Interesting that the
librettist of this oratorio, none other
than Pietro Metastasio, avoids biblical
passages completely. In doing so, this
lets in an emotive realism that allows
a quasi-operatic treatment by Prague-born
Myslivecek. The composer's penchant
for Metastasio in his thirty-odd operas
obviously extended to oratorio. The
apostle Peter becomes a major figure
in the drama. Absent from the crucifixion
itself, he has to make urgent enquiry
into the state of play. Enter Mary Magdalene
- a Biblical character under much re-evaluation
in current spirituality - who accompanied
Jesus to the cross. Other characters
include John (here of course Giovanni),
the second eyewitness, Joseph of Arimathea
So it is the human
emotions that are at the forefront here.
Peter has to come to terms with the
death of his Master, and is subject
to the all-too-human frailty of denial.
As Peter has to ask the others what
happened, the result is Myslivecek's
musical depiction of events in narrative
form. There follows a musical consideration
of the trials of Jesus' mother; then
comes the guilt and remorse of Mary
Magdalene and of Peter. The second part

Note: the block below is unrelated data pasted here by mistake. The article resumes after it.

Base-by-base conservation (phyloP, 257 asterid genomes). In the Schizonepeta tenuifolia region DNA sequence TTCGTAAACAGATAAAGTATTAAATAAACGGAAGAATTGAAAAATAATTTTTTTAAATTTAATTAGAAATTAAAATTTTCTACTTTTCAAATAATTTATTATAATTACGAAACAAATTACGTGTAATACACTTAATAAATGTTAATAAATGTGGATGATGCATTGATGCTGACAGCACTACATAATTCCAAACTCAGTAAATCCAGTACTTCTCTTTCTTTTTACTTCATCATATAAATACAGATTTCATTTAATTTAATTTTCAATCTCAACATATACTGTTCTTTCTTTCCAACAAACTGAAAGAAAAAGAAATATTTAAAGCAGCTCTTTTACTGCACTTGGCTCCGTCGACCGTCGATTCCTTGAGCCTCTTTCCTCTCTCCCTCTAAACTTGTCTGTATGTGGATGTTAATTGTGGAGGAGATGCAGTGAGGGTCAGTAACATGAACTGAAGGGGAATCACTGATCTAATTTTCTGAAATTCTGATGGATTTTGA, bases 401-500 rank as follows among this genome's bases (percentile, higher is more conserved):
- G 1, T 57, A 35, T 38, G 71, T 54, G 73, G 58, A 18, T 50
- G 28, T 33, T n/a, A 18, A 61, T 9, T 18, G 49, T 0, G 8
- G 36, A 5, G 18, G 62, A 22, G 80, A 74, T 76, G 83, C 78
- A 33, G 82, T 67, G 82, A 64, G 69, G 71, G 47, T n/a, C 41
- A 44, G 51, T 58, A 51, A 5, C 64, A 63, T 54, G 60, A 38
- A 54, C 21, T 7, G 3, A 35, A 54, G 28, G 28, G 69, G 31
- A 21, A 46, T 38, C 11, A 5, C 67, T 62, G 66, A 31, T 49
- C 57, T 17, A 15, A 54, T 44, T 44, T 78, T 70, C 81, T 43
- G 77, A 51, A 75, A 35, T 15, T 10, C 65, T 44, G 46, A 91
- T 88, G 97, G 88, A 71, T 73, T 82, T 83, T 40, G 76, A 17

of the Oratorio is a sequence of meditations
on the death and possible hope thereafter
including, of course, the Resurrection,
a concept which finally assumes the
status of certainty to the protagonists.
There are many arias
here, all da capo. It is a pleasure
to report that the singing, like the
playing, is of a nearly uniform high
quality. Try the Introduction to get
a feel of the excellence of Das Neue
Orchester – accents are painfully stabbing,
tremolandi intensely dramatic. It is
good to welcome Jörg Wlachinski
in the part of Peter. Male sopranos
are in short supply, and here is one
that relishes the quasi-operatic opportunities.
His aria, 'Giacché mi tremi in
seno' (close to J. C. Bach in style)
shows his agility, his sure, clean slurs
and his open voice perfectly. Matching
him musically is soprano Sophie Karthäuser,
her sad aria 'Vorrei dirti il mio dolore'
full of superb legato phrasing. Her
long Part II aria, 'Ai passi erranti'
(9'01 in duration) is Karthäuser's
moment of musical triumph.
Interesting that the
part of John is taken by a female (contralto
Yvonne Berg). Berg is simply superb,
interestingly, nowhere more so than
in her recitative towards the end of
Part I ('Dopo un pegno sì grande
d'amore'). Her Part II aria, 'Ritornerà
fra voi' is scarcely less impressive.
tenor voice can be strong, but it can
also display a tremulous side that is
perhaps less alluring. It is this that
makes him the weakest of the soloists.
But certainly not so weak as to take
away recommendation of this fascinating
issue. We are in Capriccio's debt for
revealing this little-known work in
such polished terms.
review by Johan van Veen